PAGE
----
It is only fair to mention that the situation was exacerbated by disastrous constitutional changes rendering inevitable conflict between President and Parliament, which in December 2004 probably seemed a price worth paying to prevent possible bloodshed. There has also been very considerable pressure, both overt and underhand, from those in the Kremlin who experienced the Orange leaders’ victory as a personal defeat. This has had a destabilizing effect especially in the Crimea and Donbas region which did not support the Orange Revolution.
The list of reasons, and others to blame, can be continued yet they only delay acknowledgement of fundamental problems which still need to be resolved. Almost no systematic reforms were undertaken and any striving for transparency and openness remained on paper. Ironically, the undoubtedly greater degree of press freedom following the Orange Revolution meant that people were subjected to daily information and speculation regarding behind-the-scene deals between politicians supposedly from different sides of the barricades.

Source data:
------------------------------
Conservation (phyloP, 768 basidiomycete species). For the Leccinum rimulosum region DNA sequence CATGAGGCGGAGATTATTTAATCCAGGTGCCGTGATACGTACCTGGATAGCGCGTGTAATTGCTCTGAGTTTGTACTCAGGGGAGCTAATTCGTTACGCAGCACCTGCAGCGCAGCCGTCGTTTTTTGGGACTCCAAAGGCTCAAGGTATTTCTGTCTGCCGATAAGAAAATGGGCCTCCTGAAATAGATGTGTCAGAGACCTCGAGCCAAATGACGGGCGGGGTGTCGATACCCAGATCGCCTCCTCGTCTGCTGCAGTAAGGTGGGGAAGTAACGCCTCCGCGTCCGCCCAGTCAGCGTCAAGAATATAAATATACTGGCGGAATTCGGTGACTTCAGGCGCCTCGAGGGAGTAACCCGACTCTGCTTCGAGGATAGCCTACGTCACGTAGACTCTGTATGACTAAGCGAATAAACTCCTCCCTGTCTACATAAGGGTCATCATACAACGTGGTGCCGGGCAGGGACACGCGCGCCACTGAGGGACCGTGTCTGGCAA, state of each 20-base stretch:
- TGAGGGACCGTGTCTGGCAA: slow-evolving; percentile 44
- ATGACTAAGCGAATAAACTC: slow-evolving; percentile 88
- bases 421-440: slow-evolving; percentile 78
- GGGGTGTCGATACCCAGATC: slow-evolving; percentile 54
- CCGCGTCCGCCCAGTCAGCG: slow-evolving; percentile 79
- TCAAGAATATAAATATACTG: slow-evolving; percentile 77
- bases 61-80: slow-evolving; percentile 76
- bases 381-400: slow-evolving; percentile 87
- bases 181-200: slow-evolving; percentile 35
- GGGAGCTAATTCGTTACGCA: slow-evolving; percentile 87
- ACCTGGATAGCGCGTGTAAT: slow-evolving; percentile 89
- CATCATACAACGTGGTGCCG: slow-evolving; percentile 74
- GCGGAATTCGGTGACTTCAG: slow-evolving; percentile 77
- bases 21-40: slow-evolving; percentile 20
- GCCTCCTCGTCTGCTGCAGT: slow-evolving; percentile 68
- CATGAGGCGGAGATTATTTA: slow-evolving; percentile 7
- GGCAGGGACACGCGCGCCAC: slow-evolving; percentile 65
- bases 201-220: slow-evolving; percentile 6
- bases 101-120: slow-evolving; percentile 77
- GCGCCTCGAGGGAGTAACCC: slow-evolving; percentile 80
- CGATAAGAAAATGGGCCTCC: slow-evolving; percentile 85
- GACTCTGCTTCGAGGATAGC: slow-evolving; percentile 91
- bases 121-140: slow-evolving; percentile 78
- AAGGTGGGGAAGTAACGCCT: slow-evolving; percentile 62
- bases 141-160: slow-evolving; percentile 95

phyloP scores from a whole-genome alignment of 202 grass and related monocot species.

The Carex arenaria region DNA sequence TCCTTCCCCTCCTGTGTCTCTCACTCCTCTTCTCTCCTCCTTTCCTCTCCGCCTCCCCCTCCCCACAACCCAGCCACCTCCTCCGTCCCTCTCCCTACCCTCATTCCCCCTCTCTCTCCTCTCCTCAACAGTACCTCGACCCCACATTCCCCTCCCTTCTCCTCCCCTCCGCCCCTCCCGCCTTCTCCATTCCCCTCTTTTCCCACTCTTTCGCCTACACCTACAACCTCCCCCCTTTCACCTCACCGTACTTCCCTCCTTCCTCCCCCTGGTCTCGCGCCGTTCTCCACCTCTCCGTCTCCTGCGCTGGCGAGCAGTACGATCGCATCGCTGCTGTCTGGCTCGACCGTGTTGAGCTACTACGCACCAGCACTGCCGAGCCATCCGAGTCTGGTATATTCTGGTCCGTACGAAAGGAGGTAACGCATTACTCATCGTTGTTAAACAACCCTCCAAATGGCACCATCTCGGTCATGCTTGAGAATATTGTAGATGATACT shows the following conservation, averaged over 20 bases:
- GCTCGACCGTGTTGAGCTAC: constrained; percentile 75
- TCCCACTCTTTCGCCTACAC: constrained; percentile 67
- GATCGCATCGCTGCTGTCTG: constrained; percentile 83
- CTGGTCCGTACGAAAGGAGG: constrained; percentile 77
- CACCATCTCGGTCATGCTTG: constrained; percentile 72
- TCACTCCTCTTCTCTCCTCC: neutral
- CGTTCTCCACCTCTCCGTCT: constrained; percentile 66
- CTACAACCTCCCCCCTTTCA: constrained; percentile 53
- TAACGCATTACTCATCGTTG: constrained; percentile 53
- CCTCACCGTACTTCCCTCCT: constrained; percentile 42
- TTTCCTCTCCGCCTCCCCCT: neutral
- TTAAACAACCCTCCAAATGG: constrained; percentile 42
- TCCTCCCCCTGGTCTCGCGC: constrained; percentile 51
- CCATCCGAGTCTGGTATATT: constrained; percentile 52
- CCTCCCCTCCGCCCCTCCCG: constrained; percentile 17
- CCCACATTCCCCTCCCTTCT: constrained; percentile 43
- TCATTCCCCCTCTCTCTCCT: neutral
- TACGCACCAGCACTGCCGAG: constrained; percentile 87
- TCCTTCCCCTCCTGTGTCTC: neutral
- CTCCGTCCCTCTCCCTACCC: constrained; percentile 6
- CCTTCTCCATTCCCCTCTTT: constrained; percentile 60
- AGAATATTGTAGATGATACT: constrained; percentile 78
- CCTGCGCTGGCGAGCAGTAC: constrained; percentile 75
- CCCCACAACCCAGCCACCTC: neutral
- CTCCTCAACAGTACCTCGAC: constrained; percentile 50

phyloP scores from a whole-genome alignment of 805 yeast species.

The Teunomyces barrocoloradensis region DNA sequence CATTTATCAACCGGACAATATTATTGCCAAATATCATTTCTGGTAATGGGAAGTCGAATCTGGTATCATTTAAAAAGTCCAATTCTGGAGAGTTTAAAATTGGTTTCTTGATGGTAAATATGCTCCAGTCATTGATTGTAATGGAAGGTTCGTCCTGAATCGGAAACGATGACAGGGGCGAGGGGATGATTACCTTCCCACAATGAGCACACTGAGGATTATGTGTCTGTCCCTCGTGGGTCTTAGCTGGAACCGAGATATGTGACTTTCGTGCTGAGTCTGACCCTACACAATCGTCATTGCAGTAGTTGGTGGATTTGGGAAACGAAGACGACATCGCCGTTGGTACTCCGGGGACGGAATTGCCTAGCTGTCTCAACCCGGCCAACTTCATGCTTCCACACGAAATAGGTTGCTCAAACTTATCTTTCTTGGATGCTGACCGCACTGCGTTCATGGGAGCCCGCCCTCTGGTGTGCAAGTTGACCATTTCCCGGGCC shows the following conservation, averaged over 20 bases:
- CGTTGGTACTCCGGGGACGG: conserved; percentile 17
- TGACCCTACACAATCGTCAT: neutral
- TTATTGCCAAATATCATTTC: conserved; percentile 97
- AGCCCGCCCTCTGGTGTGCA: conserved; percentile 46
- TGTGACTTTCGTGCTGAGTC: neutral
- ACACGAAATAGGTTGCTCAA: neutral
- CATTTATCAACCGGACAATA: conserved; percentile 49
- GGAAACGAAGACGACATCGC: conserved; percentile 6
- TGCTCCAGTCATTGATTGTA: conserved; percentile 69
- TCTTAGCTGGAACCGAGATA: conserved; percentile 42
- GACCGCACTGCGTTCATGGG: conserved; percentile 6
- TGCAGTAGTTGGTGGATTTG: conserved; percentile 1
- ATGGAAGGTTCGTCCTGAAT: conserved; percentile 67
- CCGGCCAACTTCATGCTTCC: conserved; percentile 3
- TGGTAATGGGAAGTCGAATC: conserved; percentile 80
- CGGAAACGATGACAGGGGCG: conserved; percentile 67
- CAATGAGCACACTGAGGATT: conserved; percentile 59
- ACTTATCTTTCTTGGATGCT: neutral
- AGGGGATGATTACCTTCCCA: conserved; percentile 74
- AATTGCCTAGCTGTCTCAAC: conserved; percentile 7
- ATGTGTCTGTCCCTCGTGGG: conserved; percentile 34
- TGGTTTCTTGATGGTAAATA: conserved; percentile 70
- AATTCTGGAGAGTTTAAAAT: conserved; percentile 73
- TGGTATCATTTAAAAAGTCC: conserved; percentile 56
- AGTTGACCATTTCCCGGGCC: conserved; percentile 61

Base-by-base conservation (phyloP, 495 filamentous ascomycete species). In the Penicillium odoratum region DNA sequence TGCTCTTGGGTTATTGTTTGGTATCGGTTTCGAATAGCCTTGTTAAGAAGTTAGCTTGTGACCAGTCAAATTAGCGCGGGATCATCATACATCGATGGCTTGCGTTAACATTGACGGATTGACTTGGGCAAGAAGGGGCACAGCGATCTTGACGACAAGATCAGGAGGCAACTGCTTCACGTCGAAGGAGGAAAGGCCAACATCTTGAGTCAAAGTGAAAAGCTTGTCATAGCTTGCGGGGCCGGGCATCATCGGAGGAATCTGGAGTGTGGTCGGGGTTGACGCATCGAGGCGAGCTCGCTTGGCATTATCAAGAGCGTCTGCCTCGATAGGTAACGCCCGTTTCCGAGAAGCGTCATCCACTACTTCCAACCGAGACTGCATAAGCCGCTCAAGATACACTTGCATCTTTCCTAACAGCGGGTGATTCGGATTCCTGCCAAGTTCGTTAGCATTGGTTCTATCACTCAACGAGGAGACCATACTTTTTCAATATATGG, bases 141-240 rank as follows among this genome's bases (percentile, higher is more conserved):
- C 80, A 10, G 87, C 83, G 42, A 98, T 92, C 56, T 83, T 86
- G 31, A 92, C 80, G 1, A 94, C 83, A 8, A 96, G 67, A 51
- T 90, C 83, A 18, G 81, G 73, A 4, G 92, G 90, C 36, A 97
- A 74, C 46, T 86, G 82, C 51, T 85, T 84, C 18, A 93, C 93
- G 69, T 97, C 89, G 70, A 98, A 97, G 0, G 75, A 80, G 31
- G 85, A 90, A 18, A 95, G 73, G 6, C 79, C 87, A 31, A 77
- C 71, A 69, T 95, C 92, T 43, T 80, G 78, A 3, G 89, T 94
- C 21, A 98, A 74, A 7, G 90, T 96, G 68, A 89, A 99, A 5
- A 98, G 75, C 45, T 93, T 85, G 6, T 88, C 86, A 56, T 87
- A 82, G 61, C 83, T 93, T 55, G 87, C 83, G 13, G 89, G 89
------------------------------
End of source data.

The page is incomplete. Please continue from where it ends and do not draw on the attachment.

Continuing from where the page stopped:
It is difficult to say when the rot set in. The apparent unity between Yushchenko and Tymoshenko ended after only 7 months, but the real chaos and disorientation for Ukrainian voters probably stems from the parliamentary elections in 2006. Since those elections resulted in a sudden about-turn by the Socialists who had supported the Orange Revolution in 2004, but now joined forces, as a whole faction, with Yanukovych’s Party of the Regions and the Communists, there has been a long saga of instability, backstabbing and total lack of certainty as to how a faction, individual parliamentarians or even the President will behave.
It is telling that in early elections called in 2007, i.e. after they changed sides, the Socialists failed to enter parliament at all. This should have been a lesson to other politicians, but there seems little evidence that they have paid heed. It is possible that they no longer need to, that there is a critical point of disorientation which has now been reached.